Android N’s Packs Storage Access Framework Allows Virtual Files While Locally Unavailable


Android N has one more hidden feature in the latest Android N Developer Preview 3. The latest and the greatest Android N build have Sustained performance mode and 48 other features on the changelog.

In addition to them, there’s one more feature and that is Storage Access Framework. It allows Android N to make files available virtually if those are not available there. SAF was available earlier also but Virtual files function was missing at that time.

Recently, Dropbox quoted that they are coming with similar functionality on their cloud services.

Virtual files are effectively placeholders for the real file. THese files does not contain any memory much more that the actual placeholder size. These fiels are retrieved upon the usage.

In previous versions of Android, your app could use the Storage Access Framework to allow users to select files from their cloud storage accounts, such as Google Drive. However, there was no way to represent files that did not have a direct bytecode representation; every file was required to provide an input stream.

Android N adds the concept of virtual files to the Storage Access Framework. The virtual files feature allows your DocumentsProvider to return document URIs that can be used with anACTION_VIEW intent even if they don’t have a direct bytecode representation. Android N also allows you to provide alternate formats for user files, virtual or otherwise.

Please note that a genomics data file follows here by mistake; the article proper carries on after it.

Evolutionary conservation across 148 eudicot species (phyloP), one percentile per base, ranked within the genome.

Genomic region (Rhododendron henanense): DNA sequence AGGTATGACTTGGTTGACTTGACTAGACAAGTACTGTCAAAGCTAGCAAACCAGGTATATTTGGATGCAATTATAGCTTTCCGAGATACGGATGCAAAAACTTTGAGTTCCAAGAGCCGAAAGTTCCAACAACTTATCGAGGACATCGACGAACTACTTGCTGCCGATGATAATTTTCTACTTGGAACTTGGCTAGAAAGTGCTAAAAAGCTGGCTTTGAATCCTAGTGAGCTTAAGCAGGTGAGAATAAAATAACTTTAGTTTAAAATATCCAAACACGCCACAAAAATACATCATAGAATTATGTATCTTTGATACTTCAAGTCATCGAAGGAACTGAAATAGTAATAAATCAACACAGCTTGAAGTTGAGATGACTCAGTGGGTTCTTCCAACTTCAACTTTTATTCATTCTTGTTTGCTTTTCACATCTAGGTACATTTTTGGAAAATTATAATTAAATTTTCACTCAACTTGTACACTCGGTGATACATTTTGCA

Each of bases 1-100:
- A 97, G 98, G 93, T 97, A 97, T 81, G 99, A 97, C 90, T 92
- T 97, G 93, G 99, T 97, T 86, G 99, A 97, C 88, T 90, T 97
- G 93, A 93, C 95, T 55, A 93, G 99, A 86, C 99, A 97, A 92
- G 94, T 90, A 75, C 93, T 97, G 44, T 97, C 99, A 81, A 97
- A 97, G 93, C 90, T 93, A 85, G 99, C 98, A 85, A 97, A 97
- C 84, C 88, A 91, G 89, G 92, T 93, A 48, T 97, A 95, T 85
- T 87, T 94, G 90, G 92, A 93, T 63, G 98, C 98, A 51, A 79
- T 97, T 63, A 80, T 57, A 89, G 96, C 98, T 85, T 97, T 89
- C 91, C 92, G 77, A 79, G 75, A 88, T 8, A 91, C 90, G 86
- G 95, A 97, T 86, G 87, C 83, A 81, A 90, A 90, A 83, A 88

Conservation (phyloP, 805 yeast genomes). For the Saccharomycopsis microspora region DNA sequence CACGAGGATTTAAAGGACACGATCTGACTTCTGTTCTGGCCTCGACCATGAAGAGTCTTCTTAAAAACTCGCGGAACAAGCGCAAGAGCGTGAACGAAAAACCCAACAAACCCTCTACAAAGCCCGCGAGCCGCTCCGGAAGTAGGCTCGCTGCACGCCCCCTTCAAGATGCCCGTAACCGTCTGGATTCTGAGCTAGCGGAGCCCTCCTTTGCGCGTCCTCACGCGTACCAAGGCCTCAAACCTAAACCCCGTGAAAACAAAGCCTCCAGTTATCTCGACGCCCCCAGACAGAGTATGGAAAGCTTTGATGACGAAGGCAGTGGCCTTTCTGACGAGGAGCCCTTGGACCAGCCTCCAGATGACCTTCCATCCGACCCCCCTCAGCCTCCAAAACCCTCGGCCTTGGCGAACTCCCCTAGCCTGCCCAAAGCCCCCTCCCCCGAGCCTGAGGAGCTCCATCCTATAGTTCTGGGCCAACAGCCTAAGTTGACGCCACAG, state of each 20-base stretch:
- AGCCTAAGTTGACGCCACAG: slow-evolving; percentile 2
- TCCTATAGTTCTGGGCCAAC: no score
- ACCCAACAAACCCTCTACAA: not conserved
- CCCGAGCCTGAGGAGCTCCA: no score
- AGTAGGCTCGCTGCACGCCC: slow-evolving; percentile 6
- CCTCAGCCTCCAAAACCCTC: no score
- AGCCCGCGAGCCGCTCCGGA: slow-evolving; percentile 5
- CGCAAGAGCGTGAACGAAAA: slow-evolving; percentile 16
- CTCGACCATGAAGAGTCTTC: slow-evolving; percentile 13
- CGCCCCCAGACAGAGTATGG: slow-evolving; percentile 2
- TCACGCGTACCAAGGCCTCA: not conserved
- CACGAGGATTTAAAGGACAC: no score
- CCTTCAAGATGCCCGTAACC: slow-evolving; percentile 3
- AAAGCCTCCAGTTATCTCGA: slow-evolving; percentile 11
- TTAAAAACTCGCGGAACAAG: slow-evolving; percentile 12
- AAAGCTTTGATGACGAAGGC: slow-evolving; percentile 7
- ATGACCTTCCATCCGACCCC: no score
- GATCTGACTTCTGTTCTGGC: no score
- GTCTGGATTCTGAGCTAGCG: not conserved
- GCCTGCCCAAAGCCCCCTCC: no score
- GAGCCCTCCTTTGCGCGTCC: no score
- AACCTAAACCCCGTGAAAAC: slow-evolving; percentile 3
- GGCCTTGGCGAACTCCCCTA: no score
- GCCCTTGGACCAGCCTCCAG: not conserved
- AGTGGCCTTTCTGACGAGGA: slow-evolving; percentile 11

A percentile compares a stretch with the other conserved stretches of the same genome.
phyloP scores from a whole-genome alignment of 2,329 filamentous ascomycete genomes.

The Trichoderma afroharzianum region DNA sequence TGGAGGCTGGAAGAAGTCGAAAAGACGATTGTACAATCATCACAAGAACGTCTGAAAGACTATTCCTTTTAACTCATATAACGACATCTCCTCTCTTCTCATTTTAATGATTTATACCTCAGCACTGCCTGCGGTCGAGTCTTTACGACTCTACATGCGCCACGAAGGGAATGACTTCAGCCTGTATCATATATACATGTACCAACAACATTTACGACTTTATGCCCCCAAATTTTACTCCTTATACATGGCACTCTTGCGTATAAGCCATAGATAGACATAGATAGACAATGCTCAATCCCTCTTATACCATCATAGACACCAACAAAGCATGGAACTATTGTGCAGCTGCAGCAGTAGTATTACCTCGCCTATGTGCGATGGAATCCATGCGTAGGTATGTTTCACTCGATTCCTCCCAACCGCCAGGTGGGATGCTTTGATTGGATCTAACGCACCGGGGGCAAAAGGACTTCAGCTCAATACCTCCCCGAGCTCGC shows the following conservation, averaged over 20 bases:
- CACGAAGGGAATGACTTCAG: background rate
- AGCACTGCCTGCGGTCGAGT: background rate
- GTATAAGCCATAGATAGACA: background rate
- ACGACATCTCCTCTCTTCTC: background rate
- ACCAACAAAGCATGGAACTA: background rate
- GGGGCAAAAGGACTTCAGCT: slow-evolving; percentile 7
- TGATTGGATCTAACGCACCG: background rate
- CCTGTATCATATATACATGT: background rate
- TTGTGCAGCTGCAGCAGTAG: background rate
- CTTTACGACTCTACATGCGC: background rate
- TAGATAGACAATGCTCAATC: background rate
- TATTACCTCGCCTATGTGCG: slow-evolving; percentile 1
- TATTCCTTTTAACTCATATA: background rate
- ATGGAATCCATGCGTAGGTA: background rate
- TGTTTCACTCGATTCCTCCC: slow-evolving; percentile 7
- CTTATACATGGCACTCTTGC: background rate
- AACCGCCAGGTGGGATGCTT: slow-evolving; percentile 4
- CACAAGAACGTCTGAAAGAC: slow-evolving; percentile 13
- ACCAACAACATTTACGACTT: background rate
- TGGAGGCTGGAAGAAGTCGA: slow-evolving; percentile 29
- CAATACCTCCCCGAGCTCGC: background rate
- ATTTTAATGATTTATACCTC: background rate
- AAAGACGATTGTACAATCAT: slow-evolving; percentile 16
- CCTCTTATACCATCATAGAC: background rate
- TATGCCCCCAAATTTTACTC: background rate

To get a URI for a virtual document in your app, first you create an Intent to open the file picker UI. Since an app cannot directly open a virtual file by using the openInputStream()method, your app does not receive any virtual files if you include the CATEGORY_OPENABLEcategory.

After the user has made a selection, the system calls the onActivityResult() method. Your app can retrieve the URI of the virtual file and get an input stream, as demonstrated in the code snippet below.

(code removed since it may change)

Well, you can read more about the Android N features here.